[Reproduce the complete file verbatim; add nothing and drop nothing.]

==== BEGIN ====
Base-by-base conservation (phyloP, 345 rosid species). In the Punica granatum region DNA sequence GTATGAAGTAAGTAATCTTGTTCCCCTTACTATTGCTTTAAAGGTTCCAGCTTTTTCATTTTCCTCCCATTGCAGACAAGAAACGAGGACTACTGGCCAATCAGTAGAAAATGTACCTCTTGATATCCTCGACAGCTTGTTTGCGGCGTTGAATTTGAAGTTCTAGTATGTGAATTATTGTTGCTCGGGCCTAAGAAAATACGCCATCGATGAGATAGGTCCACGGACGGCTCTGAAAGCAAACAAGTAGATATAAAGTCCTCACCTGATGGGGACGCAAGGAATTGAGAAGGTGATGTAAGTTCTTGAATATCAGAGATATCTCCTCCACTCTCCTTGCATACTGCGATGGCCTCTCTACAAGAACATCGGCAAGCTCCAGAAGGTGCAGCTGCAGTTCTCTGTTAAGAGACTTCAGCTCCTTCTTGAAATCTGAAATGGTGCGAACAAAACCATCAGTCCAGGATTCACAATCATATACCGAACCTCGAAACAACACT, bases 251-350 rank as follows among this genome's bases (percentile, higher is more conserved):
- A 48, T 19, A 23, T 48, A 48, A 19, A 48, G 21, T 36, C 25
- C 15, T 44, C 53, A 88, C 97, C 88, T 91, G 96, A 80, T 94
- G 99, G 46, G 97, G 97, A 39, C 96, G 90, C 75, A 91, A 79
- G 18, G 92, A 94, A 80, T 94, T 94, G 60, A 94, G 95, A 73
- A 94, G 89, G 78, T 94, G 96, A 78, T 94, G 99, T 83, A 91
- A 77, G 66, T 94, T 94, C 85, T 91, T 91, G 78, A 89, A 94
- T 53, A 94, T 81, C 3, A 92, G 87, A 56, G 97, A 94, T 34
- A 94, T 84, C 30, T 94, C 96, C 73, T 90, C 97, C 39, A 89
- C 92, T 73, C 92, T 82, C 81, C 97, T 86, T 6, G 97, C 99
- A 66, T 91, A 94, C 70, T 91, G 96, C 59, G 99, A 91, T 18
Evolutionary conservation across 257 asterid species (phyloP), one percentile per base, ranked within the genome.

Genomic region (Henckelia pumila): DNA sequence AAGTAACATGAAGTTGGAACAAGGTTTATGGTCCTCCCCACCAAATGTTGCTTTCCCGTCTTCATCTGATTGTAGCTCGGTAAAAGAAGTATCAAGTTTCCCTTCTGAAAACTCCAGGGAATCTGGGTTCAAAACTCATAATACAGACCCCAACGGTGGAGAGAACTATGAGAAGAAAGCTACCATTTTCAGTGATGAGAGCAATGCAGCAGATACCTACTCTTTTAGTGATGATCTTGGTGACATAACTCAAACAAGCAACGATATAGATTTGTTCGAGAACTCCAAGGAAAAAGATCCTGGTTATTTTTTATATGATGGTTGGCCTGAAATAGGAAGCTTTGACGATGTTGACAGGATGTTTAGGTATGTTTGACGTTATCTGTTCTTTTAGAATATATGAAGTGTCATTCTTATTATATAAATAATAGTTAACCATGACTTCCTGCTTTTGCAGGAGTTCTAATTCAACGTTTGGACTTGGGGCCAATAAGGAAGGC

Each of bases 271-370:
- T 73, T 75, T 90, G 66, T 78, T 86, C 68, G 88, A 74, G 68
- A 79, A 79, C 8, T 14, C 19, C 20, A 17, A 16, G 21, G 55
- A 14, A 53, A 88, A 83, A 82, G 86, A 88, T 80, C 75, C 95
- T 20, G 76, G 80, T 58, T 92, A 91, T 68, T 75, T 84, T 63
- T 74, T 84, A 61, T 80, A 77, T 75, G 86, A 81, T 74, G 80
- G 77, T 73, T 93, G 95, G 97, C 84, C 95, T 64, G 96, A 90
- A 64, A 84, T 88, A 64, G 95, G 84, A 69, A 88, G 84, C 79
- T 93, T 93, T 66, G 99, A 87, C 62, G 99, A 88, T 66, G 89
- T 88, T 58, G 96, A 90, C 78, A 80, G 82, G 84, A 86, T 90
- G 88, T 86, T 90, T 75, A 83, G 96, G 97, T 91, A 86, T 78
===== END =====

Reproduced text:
Base-by-base conservation (phyloP, 345 rosid species). In the Punica granatum region DNA sequence GTATGAAGTAAGTAATCTTGTTCCCCTTACTATTGCTTTAAAGGTTCCAGCTTTTTCATTTTCCTCCCATTGCAGACAAGAAACGAGGACTACTGGCCAATCAGTAGAAAATGTACCTCTTGATATCCTCGACAGCTTGTTTGCGGCGTTGAATTTGAAGTTCTAGTATGTGAATTATTGTTGCTCGGGCCTAAGAAAATACGCCATCGATGAGATAGGTCCACGGACGGCTCTGAAAGCAAACAAGTAGATATAAAGTCCTCACCTGATGGGGACGCAAGGAATTGAGAAGGTGATGTAAGTTCTTGAATATCAGAGATATCTCCTCCACTCTCCTTGCATACTGCGATGGCCTCTCTACAAGAACATCGGCAAGCTCCAGAAGGTGCAGCTGCAGTTCTCTGTTAAGAGACTTCAGCTCCTTCTTGAAATCTGAAATGGTGCGAACAAAACCATCAGTCCAGGATTCACAATCATATACCGAACCTCGAAACAACACT, bases 251-350 rank as follows among this genome's bases (percentile, higher is more conserved):
- A 48, T 19, A 23, T 48, A 48, A 19, A 48, G 21, T 36, C 25
- C 15, T 44, C 53, A 88, C 97, C 88, T 91, G 96, A 80, T 94
- G 99, G 46, G 97, G 97, A 39, C 96, G 90, C 75, A 91, A 79
- G 18, G 92, A 94, A 80, T 94, T 94, G 60, A 94, G 95, A 73
- A 94, G 89, G 78, T 94, G 96, A 78, T 94, G 99, T 83, A 91
- A 77, G 66, T 94, T 94, C 85, T 91, T 91, G 78, A 89, A 94
- T 53, A 94, T 81, C 3, A 92, G 87, A 56, G 97, A 94, T 34
- A 94, T 84, C 30, T 94, C 96, C 73, T 90, C 97, C 39, A 89
- C 92, T 73, C 92, T 82, C 81, C 97, T 86, T 6, G 97, C 99
- A 66, T 91, A 94, C 70, T 91, G 96, C 59, G 99, A 91, T 18
Evolutionary conservation across 257 asterid species (phyloP), one percentile per base, ranked within the genome.

Genomic region (Henckelia pumila): DNA sequence AAGTAACATGAAGTTGGAACAAGGTTTATGGTCCTCCCCACCAAATGTTGCTTTCCCGTCTTCATCTGATTGTAGCTCGGTAAAAGAAGTATCAAGTTTCCCTTCTGAAAACTCCAGGGAATCTGGGTTCAAAACTCATAATACAGACCCCAACGGTGGAGAGAACTATGAGAAGAAAGCTACCATTTTCAGTGATGAGAGCAATGCAGCAGATACCTACTCTTTTAGTGATGATCTTGGTGACATAACTCAAACAAGCAACGATATAGATTTGTTCGAGAACTCCAAGGAAAAAGATCCTGGTTATTTTTTATATGATGGTTGGCCTGAAATAGGAAGCTTTGACGATGTTGACAGGATGTTTAGGTATGTTTGACGTTATCTGTTCTTTTAGAATATATGAAGTGTCATTCTTATTATATAAATAATAGTTAACCATGACTTCCTGCTTTTGCAGGAGTTCTAATTCAACGTTTGGACTTGGGGCCAATAAGGAAGGC

Each of bases 271-370:
- T 73, T 75, T 90, G 66, T 78, T 86, C 68, G 88, A 74, G 68
- A 79, A 79, C 8, T 14, C 19, C 20, A 17, A 16, G 21, G 55
- A 14, A 53, A 88, A 83, A 82, G 86, A 88, T 80, C 75, C 95
- T 20, G 76, G 80, T 58, T 92, A 91, T 68, T 75, T 84, T 63
- T 74, T 84, A 61, T 80, A 77, T 75, G 86, A 81, T 74, G 80
- G 77, T 73, T 93, G 95, G 97, C 84, C 95, T 64, G 96, A 90
- A 64, A 84, T 88, A 64, G 95, G 84, A 69, A 88, G 84, C 79
- T 93, T 93, T 66, G 99, A 87, C 62, G 99, A 88, T 66, G 89
- T 88, T 58, G 96, A 90, C 78, A 80, G 82, G 84, A 86, T 90
- G 88, T 86, T 90, T 75, A 83, G 96, G 97, T 91, A 86, T 78